How long do you pay for PMI?
Your payments will end automatically once you have 22% equity in your home. Your servicer must terminate PMI the date your home reaches 78% of its original value of your home as long as you stay current on mortgage payments.
When PMI can be canceled
You can request to cancel your PMI once you have 20% equity in your home, which means your principal balance reaches 80% of the original value of your home. The date will appear on a PMI disclosure form when you receive your mortgage. "Original value" refers to the contract sales price or the appraised value of your home at the time you purchased it, whichever is lower (or the appraised value of a refinance if you refinanced your mortgage).
If you want to cancel PMI on your loan, you must make the request in writing, be current on your payments and have no junior liens on your home. Your lender may also need evidence that home value hasn't declined below the original value of your home.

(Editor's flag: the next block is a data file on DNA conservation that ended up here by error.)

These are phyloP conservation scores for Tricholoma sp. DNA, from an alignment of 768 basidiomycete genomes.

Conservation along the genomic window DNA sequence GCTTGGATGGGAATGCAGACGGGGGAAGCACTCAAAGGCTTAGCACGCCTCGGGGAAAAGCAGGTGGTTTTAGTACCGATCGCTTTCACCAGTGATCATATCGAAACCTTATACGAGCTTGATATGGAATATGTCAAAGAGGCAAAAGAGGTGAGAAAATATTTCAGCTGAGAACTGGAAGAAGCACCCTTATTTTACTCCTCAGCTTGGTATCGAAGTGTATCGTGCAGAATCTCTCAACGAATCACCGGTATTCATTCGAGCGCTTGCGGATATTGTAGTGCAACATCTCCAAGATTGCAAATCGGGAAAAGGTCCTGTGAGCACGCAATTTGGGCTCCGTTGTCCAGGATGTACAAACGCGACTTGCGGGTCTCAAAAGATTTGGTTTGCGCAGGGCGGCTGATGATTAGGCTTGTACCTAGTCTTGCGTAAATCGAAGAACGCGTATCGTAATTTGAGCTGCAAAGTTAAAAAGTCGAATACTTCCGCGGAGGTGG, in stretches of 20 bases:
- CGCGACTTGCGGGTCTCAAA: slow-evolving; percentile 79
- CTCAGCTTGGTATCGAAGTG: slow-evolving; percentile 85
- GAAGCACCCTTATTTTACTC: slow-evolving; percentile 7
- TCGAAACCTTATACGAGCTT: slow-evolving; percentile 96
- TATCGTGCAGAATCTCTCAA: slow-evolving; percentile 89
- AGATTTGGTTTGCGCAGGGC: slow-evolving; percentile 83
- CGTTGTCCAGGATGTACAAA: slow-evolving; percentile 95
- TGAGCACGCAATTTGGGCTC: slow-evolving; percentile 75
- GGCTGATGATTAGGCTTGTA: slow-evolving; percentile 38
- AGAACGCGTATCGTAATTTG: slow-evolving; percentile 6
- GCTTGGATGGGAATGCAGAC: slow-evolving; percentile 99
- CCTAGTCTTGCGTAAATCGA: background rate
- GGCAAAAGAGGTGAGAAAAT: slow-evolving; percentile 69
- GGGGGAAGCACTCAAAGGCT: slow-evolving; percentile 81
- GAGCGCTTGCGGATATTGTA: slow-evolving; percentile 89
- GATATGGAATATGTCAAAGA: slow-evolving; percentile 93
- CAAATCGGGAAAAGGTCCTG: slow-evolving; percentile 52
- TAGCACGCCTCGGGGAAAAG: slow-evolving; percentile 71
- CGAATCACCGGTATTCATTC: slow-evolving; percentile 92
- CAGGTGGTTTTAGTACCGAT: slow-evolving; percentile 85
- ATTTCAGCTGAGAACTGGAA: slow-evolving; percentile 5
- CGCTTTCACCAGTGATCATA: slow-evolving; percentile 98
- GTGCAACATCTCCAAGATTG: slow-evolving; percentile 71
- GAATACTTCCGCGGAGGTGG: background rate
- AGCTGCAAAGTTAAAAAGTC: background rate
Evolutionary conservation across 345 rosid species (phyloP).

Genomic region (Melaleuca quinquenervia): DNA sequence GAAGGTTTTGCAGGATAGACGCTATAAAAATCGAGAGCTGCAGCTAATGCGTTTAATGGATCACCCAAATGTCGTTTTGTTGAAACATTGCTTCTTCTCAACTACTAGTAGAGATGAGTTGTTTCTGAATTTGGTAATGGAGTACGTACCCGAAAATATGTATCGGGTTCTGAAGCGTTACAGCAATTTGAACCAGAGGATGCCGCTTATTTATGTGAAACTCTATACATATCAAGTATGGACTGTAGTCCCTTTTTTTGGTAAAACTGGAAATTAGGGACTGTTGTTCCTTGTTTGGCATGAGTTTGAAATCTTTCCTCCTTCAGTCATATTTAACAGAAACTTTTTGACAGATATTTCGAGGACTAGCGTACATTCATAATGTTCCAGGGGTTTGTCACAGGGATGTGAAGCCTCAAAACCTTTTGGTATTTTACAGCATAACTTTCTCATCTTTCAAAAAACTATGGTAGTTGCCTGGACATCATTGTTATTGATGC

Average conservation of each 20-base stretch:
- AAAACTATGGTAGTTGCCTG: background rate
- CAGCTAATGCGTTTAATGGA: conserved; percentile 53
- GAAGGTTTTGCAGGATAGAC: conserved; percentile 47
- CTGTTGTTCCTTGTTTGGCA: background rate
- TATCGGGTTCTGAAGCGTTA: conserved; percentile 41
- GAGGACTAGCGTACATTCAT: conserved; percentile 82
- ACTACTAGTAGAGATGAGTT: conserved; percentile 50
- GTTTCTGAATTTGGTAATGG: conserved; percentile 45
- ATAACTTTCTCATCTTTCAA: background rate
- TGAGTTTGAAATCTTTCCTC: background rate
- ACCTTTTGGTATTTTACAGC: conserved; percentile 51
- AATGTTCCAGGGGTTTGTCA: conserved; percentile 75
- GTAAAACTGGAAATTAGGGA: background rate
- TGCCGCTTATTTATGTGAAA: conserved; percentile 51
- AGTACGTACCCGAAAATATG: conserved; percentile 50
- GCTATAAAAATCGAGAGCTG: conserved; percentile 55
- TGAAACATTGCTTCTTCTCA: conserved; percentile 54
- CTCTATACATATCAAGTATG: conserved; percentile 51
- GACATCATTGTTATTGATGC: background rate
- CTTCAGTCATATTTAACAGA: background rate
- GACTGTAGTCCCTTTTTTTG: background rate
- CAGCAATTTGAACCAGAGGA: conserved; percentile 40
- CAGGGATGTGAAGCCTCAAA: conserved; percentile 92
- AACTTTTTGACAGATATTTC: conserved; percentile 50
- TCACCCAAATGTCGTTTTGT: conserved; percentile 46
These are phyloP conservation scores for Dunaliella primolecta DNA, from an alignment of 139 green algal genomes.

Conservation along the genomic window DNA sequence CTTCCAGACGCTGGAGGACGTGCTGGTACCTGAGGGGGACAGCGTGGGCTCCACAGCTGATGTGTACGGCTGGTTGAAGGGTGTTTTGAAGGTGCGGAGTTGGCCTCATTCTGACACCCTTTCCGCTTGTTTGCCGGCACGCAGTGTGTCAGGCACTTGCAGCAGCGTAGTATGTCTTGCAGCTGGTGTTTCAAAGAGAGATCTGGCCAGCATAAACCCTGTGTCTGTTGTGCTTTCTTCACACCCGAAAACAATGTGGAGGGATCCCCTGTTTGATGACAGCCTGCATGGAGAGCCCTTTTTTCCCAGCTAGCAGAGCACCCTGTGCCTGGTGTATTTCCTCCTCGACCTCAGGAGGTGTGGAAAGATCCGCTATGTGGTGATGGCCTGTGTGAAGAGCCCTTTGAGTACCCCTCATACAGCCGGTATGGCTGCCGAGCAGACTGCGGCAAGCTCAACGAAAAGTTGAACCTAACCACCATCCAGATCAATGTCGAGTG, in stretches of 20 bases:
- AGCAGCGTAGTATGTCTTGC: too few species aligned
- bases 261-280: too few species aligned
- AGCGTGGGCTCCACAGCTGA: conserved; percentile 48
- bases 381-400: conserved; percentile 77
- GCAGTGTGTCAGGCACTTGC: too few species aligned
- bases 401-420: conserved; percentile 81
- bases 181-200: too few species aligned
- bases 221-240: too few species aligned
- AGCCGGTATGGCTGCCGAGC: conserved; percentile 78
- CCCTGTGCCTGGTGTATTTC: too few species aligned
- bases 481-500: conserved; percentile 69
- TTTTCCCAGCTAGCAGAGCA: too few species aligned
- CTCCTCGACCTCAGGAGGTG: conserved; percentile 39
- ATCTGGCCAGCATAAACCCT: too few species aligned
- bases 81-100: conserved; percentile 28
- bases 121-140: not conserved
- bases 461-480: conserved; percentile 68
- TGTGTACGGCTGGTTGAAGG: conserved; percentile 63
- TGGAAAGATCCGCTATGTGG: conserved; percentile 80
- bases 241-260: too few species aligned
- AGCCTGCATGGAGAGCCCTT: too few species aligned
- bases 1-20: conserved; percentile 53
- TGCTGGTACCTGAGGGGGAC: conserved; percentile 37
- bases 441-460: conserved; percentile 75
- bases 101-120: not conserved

Is PMI worth it?
A low down payment can make it easier or faster to get your dream home, but you might be worried about the additional cost that comes with private mortgage insurance. So, should you wait until you have that magic 20% down payment?
If you’re a renter and the only thing in your way of buying is the down payment, consider this: By the time you save enough to make that 20% down payment, there’s a chance you’ve already spent the money you “saved” on PMI on your rent. But each person’s financial situation is unique, and there may be certain scenarios where it makes sense to wait to buy and avoid the expense of PMI.
How can you reduce the cost of PMI?
In some instances, a boost to your financial profile will only slightly improve your PMI pricing. But it is possible to save on mortgage insurance by improving a few of your numbers.
Improve your credit score because it affects your mortgage interest rate and your PMI pricing. If you have a flexible timeline, it might make sense to hold off on buying a house until you can get your score in good shape.